Oregon Fruit Puree comes ready to pitch directly into your beer with no prep necessary. I added 1.5 49 ounce cans to my batch. Each can weighs about 3 pounds, putting me at about 4.5 pounds in a 5.5-gallon batch. The fruit was really refreshing and flavorful without being overpowering. If I were to brew this again, I’d likely recommend two full cans for a more pronounced fruit flavor. I was on a bit of a rushed timeline for this batch (Mother’s Day brew), so my beer only had about 3.5 days on fruit. While this felt like enough time to add plenty of flavor, I’d recommend a few more days.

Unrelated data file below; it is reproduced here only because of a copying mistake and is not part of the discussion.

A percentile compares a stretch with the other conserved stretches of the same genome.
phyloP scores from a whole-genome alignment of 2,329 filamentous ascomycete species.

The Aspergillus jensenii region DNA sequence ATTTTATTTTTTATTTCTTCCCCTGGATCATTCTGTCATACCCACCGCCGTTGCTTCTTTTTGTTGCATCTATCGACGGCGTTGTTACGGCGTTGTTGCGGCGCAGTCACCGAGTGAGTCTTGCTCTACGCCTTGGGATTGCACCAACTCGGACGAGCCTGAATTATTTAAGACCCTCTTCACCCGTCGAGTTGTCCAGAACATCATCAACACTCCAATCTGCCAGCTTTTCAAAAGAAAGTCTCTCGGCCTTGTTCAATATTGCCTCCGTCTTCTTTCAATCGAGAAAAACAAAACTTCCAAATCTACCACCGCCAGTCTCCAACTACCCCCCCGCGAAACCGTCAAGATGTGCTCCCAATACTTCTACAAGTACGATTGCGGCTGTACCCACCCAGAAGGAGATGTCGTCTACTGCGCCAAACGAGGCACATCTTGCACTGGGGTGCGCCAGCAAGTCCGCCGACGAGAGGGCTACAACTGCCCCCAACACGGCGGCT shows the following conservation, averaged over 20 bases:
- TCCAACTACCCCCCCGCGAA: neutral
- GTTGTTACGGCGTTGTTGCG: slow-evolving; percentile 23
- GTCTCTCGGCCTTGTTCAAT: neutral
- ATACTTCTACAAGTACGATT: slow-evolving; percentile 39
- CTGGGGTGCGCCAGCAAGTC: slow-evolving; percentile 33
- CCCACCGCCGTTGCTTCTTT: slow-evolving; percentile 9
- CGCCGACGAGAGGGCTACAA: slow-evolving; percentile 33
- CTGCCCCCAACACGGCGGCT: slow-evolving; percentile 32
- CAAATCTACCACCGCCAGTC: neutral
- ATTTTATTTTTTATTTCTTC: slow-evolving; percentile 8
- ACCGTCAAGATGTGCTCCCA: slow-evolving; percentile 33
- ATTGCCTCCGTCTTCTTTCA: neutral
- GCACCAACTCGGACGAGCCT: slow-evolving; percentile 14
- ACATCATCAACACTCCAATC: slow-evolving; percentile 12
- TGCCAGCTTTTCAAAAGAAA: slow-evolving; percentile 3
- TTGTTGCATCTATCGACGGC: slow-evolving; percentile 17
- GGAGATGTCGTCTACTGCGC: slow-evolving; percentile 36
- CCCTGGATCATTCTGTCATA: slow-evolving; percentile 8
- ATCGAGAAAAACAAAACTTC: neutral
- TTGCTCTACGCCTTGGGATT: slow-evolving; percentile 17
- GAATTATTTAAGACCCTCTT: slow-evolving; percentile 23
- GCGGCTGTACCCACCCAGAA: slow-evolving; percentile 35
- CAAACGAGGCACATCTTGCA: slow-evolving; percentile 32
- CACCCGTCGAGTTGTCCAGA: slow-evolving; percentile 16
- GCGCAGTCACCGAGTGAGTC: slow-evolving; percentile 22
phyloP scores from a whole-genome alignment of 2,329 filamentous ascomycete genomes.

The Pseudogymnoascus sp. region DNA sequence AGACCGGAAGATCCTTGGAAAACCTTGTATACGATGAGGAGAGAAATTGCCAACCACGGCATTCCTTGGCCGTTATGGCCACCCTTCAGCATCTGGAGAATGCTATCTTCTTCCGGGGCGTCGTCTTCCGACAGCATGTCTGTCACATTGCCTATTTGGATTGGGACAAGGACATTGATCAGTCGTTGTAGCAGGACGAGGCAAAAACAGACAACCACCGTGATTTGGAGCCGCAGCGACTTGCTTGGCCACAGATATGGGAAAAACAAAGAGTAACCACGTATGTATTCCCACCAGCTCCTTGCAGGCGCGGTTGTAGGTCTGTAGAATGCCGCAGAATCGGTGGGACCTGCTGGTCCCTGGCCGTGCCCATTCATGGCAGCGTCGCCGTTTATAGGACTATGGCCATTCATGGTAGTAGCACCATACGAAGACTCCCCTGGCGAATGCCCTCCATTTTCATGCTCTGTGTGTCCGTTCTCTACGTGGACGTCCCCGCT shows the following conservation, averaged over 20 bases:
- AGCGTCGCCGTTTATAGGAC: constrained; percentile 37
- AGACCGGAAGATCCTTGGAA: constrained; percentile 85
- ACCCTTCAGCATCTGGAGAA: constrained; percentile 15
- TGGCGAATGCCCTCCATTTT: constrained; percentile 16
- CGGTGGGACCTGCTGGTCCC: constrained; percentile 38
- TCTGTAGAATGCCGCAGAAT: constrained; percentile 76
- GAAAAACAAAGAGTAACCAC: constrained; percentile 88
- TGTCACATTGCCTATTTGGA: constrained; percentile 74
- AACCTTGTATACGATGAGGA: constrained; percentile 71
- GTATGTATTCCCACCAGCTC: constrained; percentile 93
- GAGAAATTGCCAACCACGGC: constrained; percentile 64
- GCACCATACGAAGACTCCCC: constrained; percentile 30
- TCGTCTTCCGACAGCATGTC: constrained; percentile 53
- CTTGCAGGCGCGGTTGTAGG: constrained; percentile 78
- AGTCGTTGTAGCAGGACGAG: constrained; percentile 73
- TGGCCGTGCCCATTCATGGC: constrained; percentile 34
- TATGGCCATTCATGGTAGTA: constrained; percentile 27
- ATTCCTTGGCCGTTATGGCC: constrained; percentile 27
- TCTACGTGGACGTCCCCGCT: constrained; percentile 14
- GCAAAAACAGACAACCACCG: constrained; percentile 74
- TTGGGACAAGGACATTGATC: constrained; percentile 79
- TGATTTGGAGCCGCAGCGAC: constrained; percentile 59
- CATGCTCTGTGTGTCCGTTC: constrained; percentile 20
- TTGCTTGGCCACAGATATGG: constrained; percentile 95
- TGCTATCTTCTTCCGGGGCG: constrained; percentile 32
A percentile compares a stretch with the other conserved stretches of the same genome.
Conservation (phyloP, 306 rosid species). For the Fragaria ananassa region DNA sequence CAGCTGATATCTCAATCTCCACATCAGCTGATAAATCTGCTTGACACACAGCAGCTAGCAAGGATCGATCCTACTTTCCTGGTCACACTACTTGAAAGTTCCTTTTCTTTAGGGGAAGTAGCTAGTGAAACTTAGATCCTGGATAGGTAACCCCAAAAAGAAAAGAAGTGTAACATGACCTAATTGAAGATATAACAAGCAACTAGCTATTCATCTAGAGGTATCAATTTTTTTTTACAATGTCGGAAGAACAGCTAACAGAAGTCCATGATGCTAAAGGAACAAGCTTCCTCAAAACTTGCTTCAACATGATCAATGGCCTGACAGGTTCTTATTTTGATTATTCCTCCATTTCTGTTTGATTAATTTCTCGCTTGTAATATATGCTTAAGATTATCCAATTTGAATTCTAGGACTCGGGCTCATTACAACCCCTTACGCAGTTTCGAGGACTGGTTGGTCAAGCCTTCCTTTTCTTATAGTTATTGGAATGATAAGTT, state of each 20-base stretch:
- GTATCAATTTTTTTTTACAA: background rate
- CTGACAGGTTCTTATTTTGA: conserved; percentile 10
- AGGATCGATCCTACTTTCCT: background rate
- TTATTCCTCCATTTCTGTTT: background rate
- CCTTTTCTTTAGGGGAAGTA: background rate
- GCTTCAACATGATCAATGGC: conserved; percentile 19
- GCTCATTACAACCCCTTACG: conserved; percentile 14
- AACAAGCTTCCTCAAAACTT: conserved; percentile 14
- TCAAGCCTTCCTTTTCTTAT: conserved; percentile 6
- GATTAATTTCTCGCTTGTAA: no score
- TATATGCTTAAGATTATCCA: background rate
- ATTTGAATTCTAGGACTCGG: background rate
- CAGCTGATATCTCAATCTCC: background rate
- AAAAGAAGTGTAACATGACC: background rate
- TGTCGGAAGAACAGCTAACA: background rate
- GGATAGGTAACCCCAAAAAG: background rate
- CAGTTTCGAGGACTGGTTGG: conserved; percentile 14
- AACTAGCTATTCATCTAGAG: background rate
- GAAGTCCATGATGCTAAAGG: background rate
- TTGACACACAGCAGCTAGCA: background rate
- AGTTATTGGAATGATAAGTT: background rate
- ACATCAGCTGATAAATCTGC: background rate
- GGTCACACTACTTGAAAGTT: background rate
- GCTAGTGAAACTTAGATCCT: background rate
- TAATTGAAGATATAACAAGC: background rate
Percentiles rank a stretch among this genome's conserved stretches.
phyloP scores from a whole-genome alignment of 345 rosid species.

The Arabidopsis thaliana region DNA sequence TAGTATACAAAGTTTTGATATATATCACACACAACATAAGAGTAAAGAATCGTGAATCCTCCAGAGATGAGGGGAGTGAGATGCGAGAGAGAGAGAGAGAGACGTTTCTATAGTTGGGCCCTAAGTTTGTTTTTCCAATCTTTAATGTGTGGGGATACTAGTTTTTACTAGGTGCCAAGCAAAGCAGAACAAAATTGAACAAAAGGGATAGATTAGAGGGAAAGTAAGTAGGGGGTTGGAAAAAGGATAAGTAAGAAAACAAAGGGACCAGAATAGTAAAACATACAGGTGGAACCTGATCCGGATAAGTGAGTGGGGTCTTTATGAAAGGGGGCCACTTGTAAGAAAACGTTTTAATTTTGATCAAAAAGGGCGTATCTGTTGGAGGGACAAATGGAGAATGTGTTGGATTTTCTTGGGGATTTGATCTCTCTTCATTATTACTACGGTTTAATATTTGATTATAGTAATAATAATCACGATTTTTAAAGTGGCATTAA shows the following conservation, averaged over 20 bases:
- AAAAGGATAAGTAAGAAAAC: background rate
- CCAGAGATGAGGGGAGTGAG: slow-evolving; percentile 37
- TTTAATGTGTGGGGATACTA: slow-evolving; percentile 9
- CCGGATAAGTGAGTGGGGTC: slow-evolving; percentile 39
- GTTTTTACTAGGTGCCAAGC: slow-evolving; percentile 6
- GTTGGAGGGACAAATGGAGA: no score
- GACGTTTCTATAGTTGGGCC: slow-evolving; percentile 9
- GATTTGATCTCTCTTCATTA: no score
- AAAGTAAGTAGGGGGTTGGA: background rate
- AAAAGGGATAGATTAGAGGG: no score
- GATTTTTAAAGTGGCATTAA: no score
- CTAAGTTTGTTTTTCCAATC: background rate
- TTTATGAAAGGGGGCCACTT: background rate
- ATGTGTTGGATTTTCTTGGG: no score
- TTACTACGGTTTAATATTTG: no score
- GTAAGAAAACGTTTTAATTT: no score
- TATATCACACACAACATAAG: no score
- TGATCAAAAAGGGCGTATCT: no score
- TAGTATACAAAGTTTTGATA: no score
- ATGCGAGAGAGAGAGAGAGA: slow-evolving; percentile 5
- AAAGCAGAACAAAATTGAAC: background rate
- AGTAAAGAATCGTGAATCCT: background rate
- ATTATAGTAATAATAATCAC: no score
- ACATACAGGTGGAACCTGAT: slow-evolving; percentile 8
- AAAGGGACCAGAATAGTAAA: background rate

The only downside with aseptic fruit is the price. Each can of Oregon Fruit averages around $25-$35 per can, making them a pricy option for convenience, especially at this scale. There are other aseptic fruit providers out there, I’ve just heard really great things about the Oregon brand and have had a positive experience so far.
I added a single 8-inch Light toast American oak spiral to the fermenter along with my fruit addition. As mentioned, I only left this beer on the oak for about 3.5 days due to my tight timeline. If I was were to brew again, I’d like to leave on the oak longer and probably use two spirals for quicker durations. I can’t say I detect much if any oak in this beer at all. I was really nervous about overpowering the beer, so I erred on the side of caution. Just to note, the oak should be boiled before adding to the fermenter to sanitize.
Raspberry Sour Recipe